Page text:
You can easily check if your site is running on the https protocol as browsers such as Google Chrome and Microsoft Edge will display a padlock in the address bar, sites running on http will often show an ‘not secure’ or similar message.

2. Check Your Sites Speed

Load time is becoming a more and more important aspect of technical SEO as the faster as site loads, the better the experience for the user and that is why search engines such as Google include page speed as one of their ranking factors.

Google is probably at the forefront of this (which isn’t surprising as the world’s biggest search engine) and introduced their core web vitals in 2020, which is a set of metrics by which your site is measured against and if you use their PageSpeed Insights tool, you will be given a score out of 100 for both your mobile and desktop site.

Screenshot of Google's core web vital criteria and a their metrics

This isn’t the only speed test you want to run though as PageSpeed Insights doesn’t provide detailed load time information, for that you need to use third-party tools and our personal favourite is the speed tool from Uptrends as it allows you to test from multiple locations and devices.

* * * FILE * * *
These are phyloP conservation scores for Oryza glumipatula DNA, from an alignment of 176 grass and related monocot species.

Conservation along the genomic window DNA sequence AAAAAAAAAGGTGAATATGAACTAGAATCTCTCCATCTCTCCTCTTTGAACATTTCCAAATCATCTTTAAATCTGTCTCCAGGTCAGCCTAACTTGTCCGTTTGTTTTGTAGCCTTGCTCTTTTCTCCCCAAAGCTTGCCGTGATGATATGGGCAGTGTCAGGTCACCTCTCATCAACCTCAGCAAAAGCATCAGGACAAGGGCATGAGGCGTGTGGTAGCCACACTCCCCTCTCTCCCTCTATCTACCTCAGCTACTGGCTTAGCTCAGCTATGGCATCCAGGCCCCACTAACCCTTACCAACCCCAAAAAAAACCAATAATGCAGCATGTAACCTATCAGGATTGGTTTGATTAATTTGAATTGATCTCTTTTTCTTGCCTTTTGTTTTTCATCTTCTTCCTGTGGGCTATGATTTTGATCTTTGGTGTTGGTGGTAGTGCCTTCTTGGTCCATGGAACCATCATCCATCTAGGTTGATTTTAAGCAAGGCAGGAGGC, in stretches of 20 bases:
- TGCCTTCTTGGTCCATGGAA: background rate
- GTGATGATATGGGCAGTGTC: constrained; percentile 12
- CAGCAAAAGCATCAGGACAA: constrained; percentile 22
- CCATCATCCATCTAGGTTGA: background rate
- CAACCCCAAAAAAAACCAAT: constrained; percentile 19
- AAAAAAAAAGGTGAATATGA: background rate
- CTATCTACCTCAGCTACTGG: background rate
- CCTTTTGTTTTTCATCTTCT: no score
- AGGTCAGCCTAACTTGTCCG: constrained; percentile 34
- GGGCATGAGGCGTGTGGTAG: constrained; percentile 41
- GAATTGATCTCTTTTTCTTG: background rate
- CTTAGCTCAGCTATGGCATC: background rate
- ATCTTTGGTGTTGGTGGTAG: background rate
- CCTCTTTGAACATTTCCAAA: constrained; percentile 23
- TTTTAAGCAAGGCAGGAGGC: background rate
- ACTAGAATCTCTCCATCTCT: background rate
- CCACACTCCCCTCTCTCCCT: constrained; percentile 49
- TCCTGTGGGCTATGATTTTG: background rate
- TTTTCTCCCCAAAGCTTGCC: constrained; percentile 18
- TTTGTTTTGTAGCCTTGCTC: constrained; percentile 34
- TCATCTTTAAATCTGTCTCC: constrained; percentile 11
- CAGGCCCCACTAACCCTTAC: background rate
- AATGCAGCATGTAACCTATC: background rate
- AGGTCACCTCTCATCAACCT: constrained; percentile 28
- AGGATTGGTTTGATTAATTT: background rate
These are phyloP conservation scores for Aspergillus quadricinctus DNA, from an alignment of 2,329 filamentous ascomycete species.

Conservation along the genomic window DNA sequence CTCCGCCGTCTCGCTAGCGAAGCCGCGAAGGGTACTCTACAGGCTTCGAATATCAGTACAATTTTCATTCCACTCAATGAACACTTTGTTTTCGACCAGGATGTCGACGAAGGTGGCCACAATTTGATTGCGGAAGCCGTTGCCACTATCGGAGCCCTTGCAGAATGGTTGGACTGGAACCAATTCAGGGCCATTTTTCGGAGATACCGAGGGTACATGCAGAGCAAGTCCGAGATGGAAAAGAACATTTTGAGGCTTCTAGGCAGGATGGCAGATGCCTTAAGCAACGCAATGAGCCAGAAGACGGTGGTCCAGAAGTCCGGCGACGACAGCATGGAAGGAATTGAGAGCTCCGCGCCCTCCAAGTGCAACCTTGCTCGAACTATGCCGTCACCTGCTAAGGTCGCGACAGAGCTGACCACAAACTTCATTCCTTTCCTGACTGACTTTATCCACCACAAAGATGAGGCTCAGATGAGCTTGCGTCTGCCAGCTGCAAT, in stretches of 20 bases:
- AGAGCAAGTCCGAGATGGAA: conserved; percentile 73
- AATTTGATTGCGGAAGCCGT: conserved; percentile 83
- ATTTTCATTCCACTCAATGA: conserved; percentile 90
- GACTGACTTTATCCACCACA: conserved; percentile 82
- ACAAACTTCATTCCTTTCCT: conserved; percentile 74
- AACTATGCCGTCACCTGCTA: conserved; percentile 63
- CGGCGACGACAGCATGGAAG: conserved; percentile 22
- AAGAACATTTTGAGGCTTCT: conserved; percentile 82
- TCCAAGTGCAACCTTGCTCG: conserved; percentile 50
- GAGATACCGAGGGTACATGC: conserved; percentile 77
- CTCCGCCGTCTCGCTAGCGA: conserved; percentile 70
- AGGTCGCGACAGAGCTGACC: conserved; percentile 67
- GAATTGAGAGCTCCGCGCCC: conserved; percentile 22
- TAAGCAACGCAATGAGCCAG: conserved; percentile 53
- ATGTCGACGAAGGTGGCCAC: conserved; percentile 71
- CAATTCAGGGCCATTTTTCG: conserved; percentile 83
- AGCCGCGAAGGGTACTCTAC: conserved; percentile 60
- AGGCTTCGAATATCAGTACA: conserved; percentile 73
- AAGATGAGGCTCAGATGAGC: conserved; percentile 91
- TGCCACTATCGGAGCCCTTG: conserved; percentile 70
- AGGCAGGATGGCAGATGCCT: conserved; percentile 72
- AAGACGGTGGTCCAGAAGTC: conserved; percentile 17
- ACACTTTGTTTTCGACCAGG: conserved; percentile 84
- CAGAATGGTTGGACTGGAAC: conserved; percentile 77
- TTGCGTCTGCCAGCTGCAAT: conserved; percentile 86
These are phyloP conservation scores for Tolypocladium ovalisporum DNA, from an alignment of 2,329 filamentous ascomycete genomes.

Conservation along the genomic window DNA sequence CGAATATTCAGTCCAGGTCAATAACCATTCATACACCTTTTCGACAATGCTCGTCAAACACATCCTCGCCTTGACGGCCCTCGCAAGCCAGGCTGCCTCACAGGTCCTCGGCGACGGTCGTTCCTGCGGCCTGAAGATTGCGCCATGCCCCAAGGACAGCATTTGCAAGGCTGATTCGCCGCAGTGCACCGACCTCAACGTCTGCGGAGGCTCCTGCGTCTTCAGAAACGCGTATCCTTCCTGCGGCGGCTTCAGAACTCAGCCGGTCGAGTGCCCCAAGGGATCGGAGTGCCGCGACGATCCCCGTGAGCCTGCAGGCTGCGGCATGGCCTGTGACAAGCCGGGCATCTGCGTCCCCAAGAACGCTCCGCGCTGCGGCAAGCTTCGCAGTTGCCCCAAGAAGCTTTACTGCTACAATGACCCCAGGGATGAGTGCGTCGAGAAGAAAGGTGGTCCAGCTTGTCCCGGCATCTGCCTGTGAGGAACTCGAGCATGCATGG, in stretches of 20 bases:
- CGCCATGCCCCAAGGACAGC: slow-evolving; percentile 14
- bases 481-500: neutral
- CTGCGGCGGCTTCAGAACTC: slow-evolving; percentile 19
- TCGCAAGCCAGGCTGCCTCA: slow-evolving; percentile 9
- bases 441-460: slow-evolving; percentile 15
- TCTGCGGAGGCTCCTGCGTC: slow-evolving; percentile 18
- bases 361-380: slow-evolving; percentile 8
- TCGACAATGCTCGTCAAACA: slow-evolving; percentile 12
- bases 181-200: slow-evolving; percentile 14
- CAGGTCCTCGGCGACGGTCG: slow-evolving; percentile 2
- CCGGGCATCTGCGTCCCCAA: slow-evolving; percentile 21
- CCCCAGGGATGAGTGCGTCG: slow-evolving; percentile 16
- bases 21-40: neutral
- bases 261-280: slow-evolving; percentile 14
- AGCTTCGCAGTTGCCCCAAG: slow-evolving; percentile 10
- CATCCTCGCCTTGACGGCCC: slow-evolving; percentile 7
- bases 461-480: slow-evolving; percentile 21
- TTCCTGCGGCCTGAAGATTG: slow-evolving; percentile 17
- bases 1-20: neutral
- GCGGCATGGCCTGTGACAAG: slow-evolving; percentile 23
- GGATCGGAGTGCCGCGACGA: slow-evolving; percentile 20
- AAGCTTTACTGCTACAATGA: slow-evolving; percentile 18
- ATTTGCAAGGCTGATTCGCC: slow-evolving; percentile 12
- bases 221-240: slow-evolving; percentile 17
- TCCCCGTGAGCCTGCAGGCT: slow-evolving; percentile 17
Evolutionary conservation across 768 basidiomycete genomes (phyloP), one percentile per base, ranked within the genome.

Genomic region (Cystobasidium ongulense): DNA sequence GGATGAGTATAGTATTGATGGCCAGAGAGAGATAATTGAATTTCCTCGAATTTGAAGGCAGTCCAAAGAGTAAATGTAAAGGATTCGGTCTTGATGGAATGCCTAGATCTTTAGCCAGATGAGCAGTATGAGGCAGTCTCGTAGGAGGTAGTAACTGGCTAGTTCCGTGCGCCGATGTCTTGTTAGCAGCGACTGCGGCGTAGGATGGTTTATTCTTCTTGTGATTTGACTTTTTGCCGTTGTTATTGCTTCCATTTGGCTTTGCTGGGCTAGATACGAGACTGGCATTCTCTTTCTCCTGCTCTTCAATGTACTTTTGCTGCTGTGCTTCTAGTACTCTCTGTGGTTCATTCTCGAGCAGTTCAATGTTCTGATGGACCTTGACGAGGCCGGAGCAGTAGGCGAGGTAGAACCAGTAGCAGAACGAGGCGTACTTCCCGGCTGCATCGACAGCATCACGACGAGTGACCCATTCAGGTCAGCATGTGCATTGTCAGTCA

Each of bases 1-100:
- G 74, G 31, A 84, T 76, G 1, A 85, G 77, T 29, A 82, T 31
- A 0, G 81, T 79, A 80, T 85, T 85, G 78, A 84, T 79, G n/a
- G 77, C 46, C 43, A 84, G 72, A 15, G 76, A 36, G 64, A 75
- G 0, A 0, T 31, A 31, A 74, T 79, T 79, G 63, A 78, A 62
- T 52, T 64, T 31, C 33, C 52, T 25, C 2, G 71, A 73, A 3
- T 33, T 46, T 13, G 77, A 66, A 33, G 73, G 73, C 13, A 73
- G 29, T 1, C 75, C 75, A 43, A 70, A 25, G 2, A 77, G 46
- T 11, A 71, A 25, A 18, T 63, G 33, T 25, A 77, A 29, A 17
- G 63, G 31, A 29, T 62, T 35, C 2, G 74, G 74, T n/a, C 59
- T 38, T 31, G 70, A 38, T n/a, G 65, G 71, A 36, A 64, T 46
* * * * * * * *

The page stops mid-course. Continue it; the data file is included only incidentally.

But what can you do to improve your ecommerce stores load time? Well it does depend on the platform you are using as some offer more control than others but some things you can do include:

  1. Move to a better web host – if you are using a self-hosted platform such as WooCommerce or Opencart, then moving to a better quality web host can see some big improvements to load time
  2. Use a lightweight theme or template – not all themes are created equal and some can seriously slow down your site, so search for themes that have been designed with performance in mind
  3. Keep apps or plugins to a minimum – sometimes apps are essential for your store but you want to keep the amount you use to a minimum, especially if they are loading elements on the front end of your website